18 PICTURE ALBUM
Sunday, January 18
Steve: RAIN! Today the rains finally came. We've been
told about how it rains here 3 days out of every 7, and so far hadn't seen
any at all - so we were due. The rain started at 2:00AM and continued non-stop
all day long. This wasn't just any rain - this was a "rain forest"
rain. It came down hard, with a strong wind that often blew it horizontally.
Over 2 inches had fallen between 9:00AM
and 2:00PM, and the river that runs beside the lodge had visibly risen up
its banks. With its strong current, it was hard to believe that this was the
same lazy river that we had kayaked on so easily yesterday.
We had hoped to take a guided seacoast walk that ended at a seal colony,
but the trip was cancelled because of the weather. Normally the hikes move
ahead even in rain, but today's high winds created unsafe conditions along
the beach. So
we spent the day in the comfort of the lounge at Moeraki
Lodge reading, studying, and catching
up on our journals (we were 2 days behind!). Katie is nearly finished with
Angels and Demons (by Dan Brown,
author of The Da Vinci Code), and it's usually a fight to get her to put the
book down. David finished The Changeover, a novel that takes place in New
Zealand. He claimed to not like it, but wanted to finish quickly so that he'd
be ready for Katie's book when she's finished. We also spent time studying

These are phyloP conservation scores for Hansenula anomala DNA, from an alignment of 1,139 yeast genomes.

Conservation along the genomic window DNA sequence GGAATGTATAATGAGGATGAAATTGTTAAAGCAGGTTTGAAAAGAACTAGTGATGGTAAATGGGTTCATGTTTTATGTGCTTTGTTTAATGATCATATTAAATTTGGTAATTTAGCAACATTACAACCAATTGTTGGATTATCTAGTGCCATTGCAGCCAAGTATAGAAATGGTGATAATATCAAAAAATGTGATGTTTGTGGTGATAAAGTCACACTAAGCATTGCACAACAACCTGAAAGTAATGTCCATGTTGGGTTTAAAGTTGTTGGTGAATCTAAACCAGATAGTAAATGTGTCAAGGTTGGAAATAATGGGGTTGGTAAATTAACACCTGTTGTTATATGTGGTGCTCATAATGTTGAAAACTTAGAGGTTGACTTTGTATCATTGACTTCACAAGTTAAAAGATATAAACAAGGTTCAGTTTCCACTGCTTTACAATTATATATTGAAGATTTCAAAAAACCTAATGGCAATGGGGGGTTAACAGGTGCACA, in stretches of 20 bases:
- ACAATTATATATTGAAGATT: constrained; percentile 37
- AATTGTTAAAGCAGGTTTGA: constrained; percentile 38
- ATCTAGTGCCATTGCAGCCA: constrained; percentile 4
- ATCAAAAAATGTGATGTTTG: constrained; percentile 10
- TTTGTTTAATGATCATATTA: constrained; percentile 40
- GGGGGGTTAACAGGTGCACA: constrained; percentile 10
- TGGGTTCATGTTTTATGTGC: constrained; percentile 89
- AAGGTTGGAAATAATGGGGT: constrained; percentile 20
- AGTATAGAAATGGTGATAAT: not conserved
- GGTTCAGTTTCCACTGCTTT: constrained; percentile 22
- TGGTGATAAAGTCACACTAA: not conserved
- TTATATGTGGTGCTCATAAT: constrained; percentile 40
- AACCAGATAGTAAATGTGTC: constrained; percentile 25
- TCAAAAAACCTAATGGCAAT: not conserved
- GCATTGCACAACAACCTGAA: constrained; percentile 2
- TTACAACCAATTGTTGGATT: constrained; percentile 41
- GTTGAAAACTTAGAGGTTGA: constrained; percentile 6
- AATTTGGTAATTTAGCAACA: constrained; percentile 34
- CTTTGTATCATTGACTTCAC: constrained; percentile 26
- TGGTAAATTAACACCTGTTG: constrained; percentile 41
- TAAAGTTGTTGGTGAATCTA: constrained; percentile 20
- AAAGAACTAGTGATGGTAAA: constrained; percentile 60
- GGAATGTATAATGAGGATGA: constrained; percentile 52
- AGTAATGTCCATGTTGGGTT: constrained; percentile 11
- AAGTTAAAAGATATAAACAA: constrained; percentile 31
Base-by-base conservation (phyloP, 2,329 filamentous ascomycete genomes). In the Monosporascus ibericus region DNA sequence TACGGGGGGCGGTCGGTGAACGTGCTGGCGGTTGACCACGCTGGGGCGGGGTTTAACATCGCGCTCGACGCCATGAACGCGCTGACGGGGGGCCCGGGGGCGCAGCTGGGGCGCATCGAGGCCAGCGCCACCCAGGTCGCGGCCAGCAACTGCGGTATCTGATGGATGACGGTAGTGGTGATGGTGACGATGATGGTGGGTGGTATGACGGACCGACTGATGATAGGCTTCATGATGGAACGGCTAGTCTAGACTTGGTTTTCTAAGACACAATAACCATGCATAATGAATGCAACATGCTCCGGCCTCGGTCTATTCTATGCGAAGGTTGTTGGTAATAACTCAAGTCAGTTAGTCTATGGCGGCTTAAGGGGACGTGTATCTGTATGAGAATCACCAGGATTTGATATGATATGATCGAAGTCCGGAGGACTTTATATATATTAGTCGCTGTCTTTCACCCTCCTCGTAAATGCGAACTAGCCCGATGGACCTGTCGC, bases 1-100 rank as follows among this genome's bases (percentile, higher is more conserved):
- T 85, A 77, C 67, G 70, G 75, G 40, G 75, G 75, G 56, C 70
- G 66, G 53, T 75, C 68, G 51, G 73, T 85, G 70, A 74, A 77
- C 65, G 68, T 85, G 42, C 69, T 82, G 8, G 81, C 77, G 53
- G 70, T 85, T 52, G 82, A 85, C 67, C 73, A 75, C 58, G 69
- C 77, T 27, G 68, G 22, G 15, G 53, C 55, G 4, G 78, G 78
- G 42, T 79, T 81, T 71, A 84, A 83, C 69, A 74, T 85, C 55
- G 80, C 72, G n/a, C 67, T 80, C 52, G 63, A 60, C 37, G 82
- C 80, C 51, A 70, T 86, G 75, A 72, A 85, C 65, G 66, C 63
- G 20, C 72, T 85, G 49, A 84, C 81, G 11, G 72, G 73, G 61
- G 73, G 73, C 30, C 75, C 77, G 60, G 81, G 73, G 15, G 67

more about New Zealand and its geology, wildlife and history.
Tomorrow we plan on driving to Wanaka, but may spend some of the early part
of the day here at Lake Moeraki (depending on the weather).
David's Daily Dump: New Zealand Weather. The weather patterns in New
Zealand are both intricate and amazing. Weather varies significantly from
the North and South Islands, and even from the east and west coasts of the
South Island! Today we learned about the normal weather patterns of the South
Island. I learned that the west coast is extremely wet, while the eastern
coast is very dry and arid. This is because of the chain of mountains that
splits the South Island in two. As the winds approach the island from the
west, they are forced upward by the Alps, where it is very cold. The air is
then unable to hold its moisture, and releases it on the west coast and mountains.
As the clouds move eastward, not only do they lose all their moisture, but
they are also carried off by the strong winds, leaving the east coast scorched
and extremely arid. These huge rain and wind storms are called Nor'westers,
and are similar to the Nor'easters that we have in New England. Kiwis (New
Zealanders) describe the difference between the two coasts to be like "stepping
into another world." Observing the magnificent rain fall today was wonderful.
I loved watching the river slowly rising to within 20 feet of the lodge, and
taking hikes to discover that the footbridge to get to the start of the hike
has been washed away be the river. Although we didn't get to see the seals,
I did enjoy experiencing "real rain."